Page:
Life lessons from an April Fools’ Day legend

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April Fools' Day is known as a day of jokes and pranks. (Stock Photo)

April Fools’ Day is known as a day of jokes and pranks.

In most ways, my mother is a minimalist. She’s not much for elaborate, over-the-top anything. She’s never cared to host a big party or make a big fuss. She’s never spoken a word about garnishes or drapes. She’s never worn jewelry. She’s never bought more than enough. But one day a year, she goes to the nines. That day is April Fools’ Day.

I was raised by the Martha Stewart of pranking.

There were the standard tricks she rotated through every few years so we wouldn’t remember them — mayonnaise in the lotion bottles, bricks in the backpacks, plastic food in the lunch boxes, that sort of thing. She often turned our alarm clocks forward a few hours so we showed up early for school. Rarely was there any playful afterword to these pranks. She never helped us clean up the airsoft pellets that spilled all over the kitchen when we went to get a cereal bowl. She never gave us a contingency plan for lunch. She always made us sit with our brick-filled backpacks in front of the school, waving at the morning janitors through locked doors. Now and then she would circle back around and take us to breakfast after letting us sweat it out for a bit, but mostly, she was merciless.

She was also profoundly strategic. Every year she made one of two dramatic announcements: either we were moving or she was having a baby. We learned to disregard these April 1st declarations at our peril. We thought it was just a throwaway trick, but no. Oh, no. It was part of her long game. One year, she was actually pregnant. It took us several months to believe her.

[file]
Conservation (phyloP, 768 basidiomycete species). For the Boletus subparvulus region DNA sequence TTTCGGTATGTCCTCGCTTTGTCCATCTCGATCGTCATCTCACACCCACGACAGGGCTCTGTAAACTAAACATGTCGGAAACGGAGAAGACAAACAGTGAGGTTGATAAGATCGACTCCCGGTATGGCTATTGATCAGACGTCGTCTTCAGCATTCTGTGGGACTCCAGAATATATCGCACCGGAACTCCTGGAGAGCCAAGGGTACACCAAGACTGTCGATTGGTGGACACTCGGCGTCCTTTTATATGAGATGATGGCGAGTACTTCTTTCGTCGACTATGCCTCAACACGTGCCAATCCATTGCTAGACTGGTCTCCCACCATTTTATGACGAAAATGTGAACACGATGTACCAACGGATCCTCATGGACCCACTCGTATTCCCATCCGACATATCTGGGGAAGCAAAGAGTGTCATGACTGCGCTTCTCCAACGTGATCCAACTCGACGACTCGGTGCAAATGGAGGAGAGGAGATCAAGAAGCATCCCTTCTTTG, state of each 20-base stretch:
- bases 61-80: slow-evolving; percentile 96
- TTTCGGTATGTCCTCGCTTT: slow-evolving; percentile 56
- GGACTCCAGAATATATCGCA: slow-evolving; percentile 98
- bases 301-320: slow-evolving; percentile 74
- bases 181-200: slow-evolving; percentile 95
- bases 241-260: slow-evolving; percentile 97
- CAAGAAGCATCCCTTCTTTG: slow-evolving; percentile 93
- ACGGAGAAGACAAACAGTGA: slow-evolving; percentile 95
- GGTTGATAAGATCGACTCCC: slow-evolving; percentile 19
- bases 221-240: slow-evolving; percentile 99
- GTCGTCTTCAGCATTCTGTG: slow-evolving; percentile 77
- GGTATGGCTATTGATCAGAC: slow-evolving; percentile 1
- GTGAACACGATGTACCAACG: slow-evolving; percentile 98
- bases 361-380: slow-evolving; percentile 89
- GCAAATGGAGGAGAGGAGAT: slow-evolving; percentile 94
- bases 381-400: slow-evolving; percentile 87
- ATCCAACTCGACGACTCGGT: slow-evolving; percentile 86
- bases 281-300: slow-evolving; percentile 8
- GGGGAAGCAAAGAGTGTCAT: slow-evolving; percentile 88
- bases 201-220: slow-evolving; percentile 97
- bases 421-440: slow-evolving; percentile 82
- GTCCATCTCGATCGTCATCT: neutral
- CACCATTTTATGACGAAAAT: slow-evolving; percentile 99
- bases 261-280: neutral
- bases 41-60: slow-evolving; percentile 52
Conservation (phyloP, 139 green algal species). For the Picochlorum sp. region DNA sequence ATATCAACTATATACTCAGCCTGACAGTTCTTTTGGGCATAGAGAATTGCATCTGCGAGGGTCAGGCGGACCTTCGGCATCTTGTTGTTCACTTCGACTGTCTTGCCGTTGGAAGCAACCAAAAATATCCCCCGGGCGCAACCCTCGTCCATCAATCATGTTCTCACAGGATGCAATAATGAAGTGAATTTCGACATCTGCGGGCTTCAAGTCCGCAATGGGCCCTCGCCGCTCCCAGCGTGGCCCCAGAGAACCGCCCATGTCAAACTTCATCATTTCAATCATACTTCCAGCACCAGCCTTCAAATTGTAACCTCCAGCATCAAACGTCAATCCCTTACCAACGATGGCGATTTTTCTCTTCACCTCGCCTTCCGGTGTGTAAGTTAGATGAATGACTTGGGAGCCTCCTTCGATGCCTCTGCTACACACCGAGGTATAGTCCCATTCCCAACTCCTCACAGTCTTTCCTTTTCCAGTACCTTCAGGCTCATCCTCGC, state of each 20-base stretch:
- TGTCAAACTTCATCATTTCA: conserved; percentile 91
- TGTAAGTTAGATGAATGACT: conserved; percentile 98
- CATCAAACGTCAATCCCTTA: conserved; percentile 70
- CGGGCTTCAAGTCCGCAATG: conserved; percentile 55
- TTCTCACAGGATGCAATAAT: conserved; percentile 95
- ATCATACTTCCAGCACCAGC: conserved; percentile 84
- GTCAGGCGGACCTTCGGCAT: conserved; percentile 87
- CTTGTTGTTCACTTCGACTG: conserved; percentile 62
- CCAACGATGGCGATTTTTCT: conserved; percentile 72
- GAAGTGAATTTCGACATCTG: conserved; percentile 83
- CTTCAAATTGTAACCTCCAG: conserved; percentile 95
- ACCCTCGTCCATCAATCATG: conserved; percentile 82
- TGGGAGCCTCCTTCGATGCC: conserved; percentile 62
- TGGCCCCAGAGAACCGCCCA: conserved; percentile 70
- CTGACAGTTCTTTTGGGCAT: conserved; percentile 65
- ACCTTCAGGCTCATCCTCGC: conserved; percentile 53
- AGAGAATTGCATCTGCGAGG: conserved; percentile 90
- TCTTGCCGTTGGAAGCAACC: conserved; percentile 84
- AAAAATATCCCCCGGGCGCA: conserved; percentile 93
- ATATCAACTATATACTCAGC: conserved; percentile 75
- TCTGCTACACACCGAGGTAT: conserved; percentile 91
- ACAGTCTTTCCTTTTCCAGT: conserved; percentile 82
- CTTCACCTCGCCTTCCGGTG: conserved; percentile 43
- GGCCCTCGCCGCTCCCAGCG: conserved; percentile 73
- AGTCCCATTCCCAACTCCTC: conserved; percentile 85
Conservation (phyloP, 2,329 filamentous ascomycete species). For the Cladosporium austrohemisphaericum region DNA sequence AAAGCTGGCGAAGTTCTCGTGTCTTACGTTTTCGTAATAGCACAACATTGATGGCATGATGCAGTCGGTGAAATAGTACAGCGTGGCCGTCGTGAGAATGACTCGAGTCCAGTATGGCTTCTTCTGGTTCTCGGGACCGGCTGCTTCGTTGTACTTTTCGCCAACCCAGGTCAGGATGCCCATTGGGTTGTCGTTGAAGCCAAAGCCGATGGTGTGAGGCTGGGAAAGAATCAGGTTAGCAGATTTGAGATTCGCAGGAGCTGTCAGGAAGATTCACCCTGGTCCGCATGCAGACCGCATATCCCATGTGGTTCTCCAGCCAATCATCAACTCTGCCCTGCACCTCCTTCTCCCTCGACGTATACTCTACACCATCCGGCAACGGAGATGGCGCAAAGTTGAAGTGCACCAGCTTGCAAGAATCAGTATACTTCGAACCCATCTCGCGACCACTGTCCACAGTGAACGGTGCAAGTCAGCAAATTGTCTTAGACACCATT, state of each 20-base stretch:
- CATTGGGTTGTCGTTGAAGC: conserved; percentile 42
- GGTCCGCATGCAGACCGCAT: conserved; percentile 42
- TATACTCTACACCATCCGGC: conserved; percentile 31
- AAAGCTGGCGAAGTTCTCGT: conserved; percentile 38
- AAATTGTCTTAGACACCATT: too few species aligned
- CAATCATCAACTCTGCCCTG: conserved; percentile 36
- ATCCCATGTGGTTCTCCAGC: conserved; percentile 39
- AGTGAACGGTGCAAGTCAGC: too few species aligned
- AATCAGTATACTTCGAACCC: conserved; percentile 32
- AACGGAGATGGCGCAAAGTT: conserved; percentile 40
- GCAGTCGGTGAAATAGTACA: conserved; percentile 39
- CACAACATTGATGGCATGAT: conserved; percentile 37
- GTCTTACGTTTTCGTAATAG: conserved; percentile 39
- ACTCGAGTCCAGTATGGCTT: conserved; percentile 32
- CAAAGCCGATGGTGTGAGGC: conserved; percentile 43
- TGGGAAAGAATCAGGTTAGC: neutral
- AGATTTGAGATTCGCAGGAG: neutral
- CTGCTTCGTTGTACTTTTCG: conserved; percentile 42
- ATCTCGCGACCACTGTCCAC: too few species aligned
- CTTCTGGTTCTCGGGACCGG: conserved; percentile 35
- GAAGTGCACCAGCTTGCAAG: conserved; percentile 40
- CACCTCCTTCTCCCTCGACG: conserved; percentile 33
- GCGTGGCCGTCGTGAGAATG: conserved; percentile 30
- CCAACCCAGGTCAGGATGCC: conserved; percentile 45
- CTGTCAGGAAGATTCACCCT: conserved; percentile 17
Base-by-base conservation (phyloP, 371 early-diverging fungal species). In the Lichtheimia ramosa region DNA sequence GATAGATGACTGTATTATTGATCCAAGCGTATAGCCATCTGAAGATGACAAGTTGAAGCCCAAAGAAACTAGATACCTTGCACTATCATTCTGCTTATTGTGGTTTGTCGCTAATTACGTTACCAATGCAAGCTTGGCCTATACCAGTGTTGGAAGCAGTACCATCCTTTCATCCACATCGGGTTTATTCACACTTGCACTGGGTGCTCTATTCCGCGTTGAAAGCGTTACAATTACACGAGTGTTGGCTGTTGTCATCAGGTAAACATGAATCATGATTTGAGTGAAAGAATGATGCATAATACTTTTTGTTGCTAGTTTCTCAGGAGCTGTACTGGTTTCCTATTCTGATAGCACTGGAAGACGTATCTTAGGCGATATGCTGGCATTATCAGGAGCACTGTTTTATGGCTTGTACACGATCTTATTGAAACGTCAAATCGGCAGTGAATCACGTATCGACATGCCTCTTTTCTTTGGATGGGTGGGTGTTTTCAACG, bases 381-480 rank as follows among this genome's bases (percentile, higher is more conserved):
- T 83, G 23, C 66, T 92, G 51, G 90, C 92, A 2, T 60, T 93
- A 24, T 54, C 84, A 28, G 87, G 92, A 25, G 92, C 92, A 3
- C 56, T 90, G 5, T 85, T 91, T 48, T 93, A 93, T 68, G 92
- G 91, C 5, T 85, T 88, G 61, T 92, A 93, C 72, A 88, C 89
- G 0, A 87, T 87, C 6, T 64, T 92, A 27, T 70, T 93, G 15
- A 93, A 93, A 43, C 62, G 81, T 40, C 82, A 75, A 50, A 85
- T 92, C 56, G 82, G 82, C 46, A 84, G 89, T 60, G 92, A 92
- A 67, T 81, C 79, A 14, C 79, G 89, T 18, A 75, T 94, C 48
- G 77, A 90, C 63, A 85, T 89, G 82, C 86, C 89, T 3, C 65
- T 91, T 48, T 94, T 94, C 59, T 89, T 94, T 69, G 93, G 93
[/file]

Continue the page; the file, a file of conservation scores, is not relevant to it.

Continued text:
There was also a grand finale each year, something elaborate and unexpected. One year she colluded with my friend’s mom and woke us up in the middle of the night at a sleepover, shouting about the house being on fire. We ran into the front yard in absolute hysterics. Another year she stole one shoe of every pair I owned, put them in the trunk of my sister’s car, and then hid the car miles away. It took us a week to find it. My freshman year of college she recruited my uncle to call me from a BYU number and tell me I’d been reported for Honor Code violations and was being kicked out of school. Naturally, I started bawling.

Strangely, I hold no grudge for these offenses. In all honesty, I admire them. I learned some important life lessons by being targeted so blatantly by the woman who gave me life. By being strategic my mother taught me that parenting could be fun and mischievous. By being merciless she taught me that I could take a joke.

I spoke with her on the phone the other day. She’ll be staying with my husband and I on April 1st this year, taking care of her new grandbaby, her first grandbaby.

“With you being in such close range again, I’m terrified, Mom,” I joked. “We’re more vulnerable to attack this year.”

“Oh no,” she replied casually, “I’m retiring from all that. It’s too hard to trick you guys anymore.”

And for a brief moment, my body relaxed. “Maybe she’s passing on the torch,” I thought. “Maybe it’s my turn to plan elaborate tricks to play on my daughter. Maybe the next generation of pranking is beginning and the old is being laid to rest.”

And then, I snapped back to reality and realized what she was doing. My mother — the April Fools’ Day legend — was getting me right where she wanted me.

“Oh, you’re good,” I thought. “Too good.”

Let the games begin.

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Samantha Strong Murphey is a lover of greenery, glitter and goat cheese, an advocate of media literacy, human rights and karaoke for all. She earned bachelor's degree in communications from Brigham Young University and is a former writer and editor at Utah Valley Magazine. Now, she works as a full-time freelance writer and blogger based in Atlanta, Georgia.

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